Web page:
Saturday, November 15, 2008


Review: The Boy in the Striped Pajamas
4 stars (out of 5)
By R. Kurt Osenlund

The makers of the haunting Holocaust tragedy, “The Boy in the Striped Pajamas,” are marketing it as a family film. The TV commercials are awash with glowing blue skies, sweeping music, and a kid-friendly sense of adventure. The posters – which feature those same skies, a glowing horizon, and a barbed-wire fence that, in context, manages to look friendly – are emblazoned with the insignia of the Heartland Truly Moving Picture Award, typically a green light for concerned parents. Well, moms and dads, I'm here to tell you not to be fooled by this profit-seeking trickery. While “Pajamas” does make for daring and provocative grown-up entertainment, if you bring your kids to see it, expect the month that follows to be filled with tough questions and sleepless nights.

The movie, based on John Boyne's best-seller, begins in Berlin during World War II and tells of Bruno, the curious, 8-year-old son of a high-ranking Nazi officer. When his father is reassigned to be the commandant at a remote concentration camp, Bruno – along with his mother and older sister – gets uprooted from his charmed life of school friends and social gatherings and relocates to a dreary military compound. Lonely and bored, he begins exploring his new surroundings and discovers the existence of a “farm” about a mile away where people – including children – work and wear “pajamas.” Against his mother's warnings, the intrepid Bruno ventures out to the site and befriends a boy his age who's detained behind an electrified fence. As the pair's meetings continue, they begin to form a bond that eventually crosses barriers both literally and figuratively.

That, or some variation of it, is what will end up on the back of the film's DVD packaging, along with the sentimental tagline, “Lines may divide us, but hope will unite us.” Allow me to illuminate how things really go down. From the moment the family's move gets underway, “Pajamas” begins to descend – inexorably condensing until it finally implodes on itself. This is not a criticism but an observation; in fact, the style of the narrative is extremely effective in centralizing the drama. We leave the bustling, radiant city and the family's posh urban dwelling for a gray fortress in the woods where only a few characters remain and, from which, even more will depart by the end. The film gives us subtle visual and aural cues to the bigger picture, like chimney smoke and warmongering, but it never expands to illuminate the devastation of the camp next door or the war at large. All of the film's major events play out within that one-mile radius.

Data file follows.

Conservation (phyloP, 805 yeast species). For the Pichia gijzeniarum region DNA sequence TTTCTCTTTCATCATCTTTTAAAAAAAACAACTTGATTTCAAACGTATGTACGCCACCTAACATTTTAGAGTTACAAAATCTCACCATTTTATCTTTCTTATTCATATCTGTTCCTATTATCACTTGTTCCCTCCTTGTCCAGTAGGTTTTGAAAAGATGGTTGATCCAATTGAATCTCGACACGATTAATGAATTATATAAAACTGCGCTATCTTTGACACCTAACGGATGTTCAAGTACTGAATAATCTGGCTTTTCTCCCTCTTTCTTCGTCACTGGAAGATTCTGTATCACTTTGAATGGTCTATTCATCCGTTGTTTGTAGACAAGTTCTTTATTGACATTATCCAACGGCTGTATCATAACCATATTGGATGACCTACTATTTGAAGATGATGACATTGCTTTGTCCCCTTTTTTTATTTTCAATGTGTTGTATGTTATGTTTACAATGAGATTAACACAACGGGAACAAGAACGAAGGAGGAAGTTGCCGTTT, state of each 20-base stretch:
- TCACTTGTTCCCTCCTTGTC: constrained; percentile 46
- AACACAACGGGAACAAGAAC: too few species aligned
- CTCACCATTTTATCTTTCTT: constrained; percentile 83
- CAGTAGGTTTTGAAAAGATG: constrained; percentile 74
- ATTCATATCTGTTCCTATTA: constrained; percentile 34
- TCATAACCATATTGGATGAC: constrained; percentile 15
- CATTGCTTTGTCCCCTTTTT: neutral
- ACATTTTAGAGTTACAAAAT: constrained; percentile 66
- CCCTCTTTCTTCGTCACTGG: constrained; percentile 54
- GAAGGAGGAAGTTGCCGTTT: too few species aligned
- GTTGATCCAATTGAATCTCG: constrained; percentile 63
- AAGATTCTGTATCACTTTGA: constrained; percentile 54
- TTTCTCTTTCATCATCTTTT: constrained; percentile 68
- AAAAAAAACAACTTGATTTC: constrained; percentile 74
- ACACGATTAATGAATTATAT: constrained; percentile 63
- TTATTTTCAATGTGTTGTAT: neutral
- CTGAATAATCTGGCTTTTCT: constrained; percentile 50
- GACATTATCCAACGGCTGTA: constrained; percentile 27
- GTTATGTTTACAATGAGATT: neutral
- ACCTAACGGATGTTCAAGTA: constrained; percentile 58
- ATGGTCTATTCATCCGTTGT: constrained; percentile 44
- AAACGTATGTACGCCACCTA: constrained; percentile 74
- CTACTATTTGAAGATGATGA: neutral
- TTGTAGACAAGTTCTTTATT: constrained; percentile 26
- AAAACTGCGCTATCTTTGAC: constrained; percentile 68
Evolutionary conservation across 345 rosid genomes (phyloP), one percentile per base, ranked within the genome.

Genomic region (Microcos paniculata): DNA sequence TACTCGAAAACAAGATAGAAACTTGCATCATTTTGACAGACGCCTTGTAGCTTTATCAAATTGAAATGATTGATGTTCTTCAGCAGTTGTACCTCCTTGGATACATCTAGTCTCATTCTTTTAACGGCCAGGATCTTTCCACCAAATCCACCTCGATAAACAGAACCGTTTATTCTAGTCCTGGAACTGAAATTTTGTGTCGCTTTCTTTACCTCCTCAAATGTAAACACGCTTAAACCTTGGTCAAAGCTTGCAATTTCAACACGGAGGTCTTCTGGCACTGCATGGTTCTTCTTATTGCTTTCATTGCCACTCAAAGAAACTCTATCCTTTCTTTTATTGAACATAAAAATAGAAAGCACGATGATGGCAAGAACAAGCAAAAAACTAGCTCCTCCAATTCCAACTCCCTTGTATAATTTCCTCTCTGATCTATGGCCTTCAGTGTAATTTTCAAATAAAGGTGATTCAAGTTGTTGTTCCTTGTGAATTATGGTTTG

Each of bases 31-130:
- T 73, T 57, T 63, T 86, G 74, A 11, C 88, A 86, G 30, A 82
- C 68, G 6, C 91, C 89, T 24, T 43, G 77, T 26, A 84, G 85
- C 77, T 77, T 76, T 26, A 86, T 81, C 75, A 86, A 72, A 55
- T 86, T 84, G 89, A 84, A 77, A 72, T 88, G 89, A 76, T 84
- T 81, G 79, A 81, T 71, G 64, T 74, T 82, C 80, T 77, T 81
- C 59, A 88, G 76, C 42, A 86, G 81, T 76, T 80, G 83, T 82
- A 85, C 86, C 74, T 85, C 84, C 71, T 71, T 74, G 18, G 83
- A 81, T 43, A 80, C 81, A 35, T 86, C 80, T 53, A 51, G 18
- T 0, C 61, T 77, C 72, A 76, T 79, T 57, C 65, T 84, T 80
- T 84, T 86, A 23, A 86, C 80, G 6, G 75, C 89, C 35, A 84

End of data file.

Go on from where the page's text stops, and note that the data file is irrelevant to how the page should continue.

This allows director Mark Herman (“Little Voice”), who also wrote the script, to confine the tension to this family's dynamics, which are also on a downward spiral. Perhaps the most interesting things about this movie are its rather novel perspectives of the Holocaust. There's Bruno, of course, whose innocence and naivete' allow him to initially think that the things he's discovered are part of an elaborate game. There's also the mother, a Nazi's wife who's quite naive herself and experiences a severe personal decline once she learns the truth about her husband's work. The sister is a fervent supporter of the party and the father/husband is a soulless machine – two types we've seen many times before in films about this topic. But the points-of-view of Bruno and the mother feel new and eye-opening and the actors who play these characters do so with remarkable believability.

The performances that Herman draws from young Asa Butterfield (Bruno) and Vera Farmiga (who's only credited as “the mother”) are superb. Butterfield, who previously starred in “Son of Rambow” and whose wide, ocean-blue eyes render him as the male clone of Saorsie Ronan from “Atonement,” has eagerness and charisma to burn and never hits the stifling snag of forced child acting. Farmiga, a brilliant actress who's best known in the mainstream for her supporting role in “The Departed” but more known to film buffs for her harrowing work in “Down to the Bone,” is flat-out riveting. She conveys all of the nuances of her conflicted character with simple glances. (Watch how she reacts when she finds her daughter plastering her bedroom with Nazi propaganda: incapable of condoning or condemning what she sees, she says nothing, but her face gives us all we need.)

Herman doesn't nurture the relationship between the two boys as much as he does the ones in the family, resulting in a diminished sense of attachment to the film's bellwether plot line. But “Pajamas” isn't really interested in appealing to our hearts; it's dead-set on rattling our nerves. I surely won't spoil the ending but I will say that, once we realize where this story is headed, the horror mounts like a gathering storm. “Pajamas” is a brutally righteous morality tale that sticks with you. It's the kind of movie you tell your friends to check out but at their own risk. That it's manipulatively disguised as an affair for the whole gang is its greatest weakness and bit of a sick joke. I'd normally say it's a good idea to inspire worldliness in a child as early as possible, but the Holocaust is heady stuff even for an adult, and “Pajamas” goes way beyond a simple post-film discussion. I know what you're thinking: "But it's clearly given a cautionary PG-13 rating." Yeah, well so was the last “Harry Potter” installment. I wouldn't recommend “Pajamas” be seen by anyone under 16. I'd highly recommend it to everyone else – at their own risk.

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